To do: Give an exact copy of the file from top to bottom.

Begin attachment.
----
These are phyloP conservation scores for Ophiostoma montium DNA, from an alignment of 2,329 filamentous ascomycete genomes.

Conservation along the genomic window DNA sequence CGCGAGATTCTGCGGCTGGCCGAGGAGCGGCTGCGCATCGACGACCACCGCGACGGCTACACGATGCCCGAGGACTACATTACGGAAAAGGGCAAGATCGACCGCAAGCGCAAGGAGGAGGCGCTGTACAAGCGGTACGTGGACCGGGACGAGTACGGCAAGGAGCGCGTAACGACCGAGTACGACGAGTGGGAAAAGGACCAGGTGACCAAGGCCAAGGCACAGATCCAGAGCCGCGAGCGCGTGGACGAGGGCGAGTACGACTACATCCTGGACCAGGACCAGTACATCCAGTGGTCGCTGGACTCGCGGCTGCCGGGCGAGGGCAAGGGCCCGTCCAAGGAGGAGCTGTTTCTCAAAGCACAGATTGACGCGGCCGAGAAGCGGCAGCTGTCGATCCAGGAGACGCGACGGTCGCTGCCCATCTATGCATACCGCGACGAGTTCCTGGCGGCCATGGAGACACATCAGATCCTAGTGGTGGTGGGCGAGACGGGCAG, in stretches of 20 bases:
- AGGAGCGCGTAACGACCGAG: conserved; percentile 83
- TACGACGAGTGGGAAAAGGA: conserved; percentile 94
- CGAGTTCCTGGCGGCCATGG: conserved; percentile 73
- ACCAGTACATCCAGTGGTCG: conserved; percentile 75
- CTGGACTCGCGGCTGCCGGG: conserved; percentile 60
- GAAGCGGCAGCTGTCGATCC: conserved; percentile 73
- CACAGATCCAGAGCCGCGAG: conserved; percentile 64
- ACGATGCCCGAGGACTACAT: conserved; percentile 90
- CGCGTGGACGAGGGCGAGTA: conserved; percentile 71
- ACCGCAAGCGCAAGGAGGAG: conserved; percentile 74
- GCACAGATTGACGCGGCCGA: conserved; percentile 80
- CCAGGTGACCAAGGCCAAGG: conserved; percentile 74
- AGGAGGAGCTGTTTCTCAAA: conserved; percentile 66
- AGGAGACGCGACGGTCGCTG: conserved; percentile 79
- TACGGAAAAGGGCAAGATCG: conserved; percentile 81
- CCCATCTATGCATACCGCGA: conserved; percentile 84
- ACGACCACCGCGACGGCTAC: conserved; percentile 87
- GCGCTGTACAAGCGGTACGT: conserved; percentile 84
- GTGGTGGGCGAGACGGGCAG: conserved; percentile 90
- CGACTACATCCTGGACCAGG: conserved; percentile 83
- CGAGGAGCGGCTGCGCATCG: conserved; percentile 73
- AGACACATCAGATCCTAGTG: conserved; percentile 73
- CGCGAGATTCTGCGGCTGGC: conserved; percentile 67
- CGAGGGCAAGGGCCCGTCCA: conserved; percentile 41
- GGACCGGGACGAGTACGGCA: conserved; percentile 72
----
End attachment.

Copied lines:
These are phyloP conservation scores for Ophiostoma montium DNA, from an alignment of 2,329 filamentous ascomycete genomes.

Conservation along the genomic window DNA sequence CGCGAGATTCTGCGGCTGGCCGAGGAGCGGCTGCGCATCGACGACCACCGCGACGGCTACACGATGCCCGAGGACTACATTACGGAAAAGGGCAAGATCGACCGCAAGCGCAAGGAGGAGGCGCTGTACAAGCGGTACGTGGACCGGGACGAGTACGGCAAGGAGCGCGTAACGACCGAGTACGACGAGTGGGAAAAGGACCAGGTGACCAAGGCCAAGGCACAGATCCAGAGCCGCGAGCGCGTGGACGAGGGCGAGTACGACTACATCCTGGACCAGGACCAGTACATCCAGTGGTCGCTGGACTCGCGGCTGCCGGGCGAGGGCAAGGGCCCGTCCAAGGAGGAGCTGTTTCTCAAAGCACAGATTGACGCGGCCGAGAAGCGGCAGCTGTCGATCCAGGAGACGCGACGGTCGCTGCCCATCTATGCATACCGCGACGAGTTCCTGGCGGCCATGGAGACACATCAGATCCTAGTGGTGGTGGGCGAGACGGGCAG, in stretches of 20 bases:
- AGGAGCGCGTAACGACCGAG: conserved; percentile 83
- TACGACGAGTGGGAAAAGGA: conserved; percentile 94
- CGAGTTCCTGGCGGCCATGG: conserved; percentile 73
- ACCAGTACATCCAGTGGTCG: conserved; percentile 75
- CTGGACTCGCGGCTGCCGGG: conserved; percentile 60
- GAAGCGGCAGCTGTCGATCC: conserved; percentile 73
- CACAGATCCAGAGCCGCGAG: conserved; percentile 64
- ACGATGCCCGAGGACTACAT: conserved; percentile 90
- CGCGTGGACGAGGGCGAGTA: conserved; percentile 71
- ACCGCAAGCGCAAGGAGGAG: conserved; percentile 74
- GCACAGATTGACGCGGCCGA: conserved; percentile 80
- CCAGGTGACCAAGGCCAAGG: conserved; percentile 74
- AGGAGGAGCTGTTTCTCAAA: conserved; percentile 66
- AGGAGACGCGACGGTCGCTG: conserved; percentile 79
- TACGGAAAAGGGCAAGATCG: conserved; percentile 81
- CCCATCTATGCATACCGCGA: conserved; percentile 84
- ACGACCACCGCGACGGCTAC: conserved; percentile 87
- GCGCTGTACAAGCGGTACGT: conserved; percentile 84
- GTGGTGGGCGAGACGGGCAG: conserved; percentile 90
- CGACTACATCCTGGACCAGG: conserved; percentile 83
- CGAGGAGCGGCTGCGCATCG: conserved; percentile 73
- AGACACATCAGATCCTAGTG: conserved; percentile 73
- CGCGAGATTCTGCGGCTGGC: conserved; percentile 67
- CGAGGGCAAGGGCCCGTCCA: conserved; percentile 41
- GGACCGGGACGAGTACGGCA: conserved; percentile 72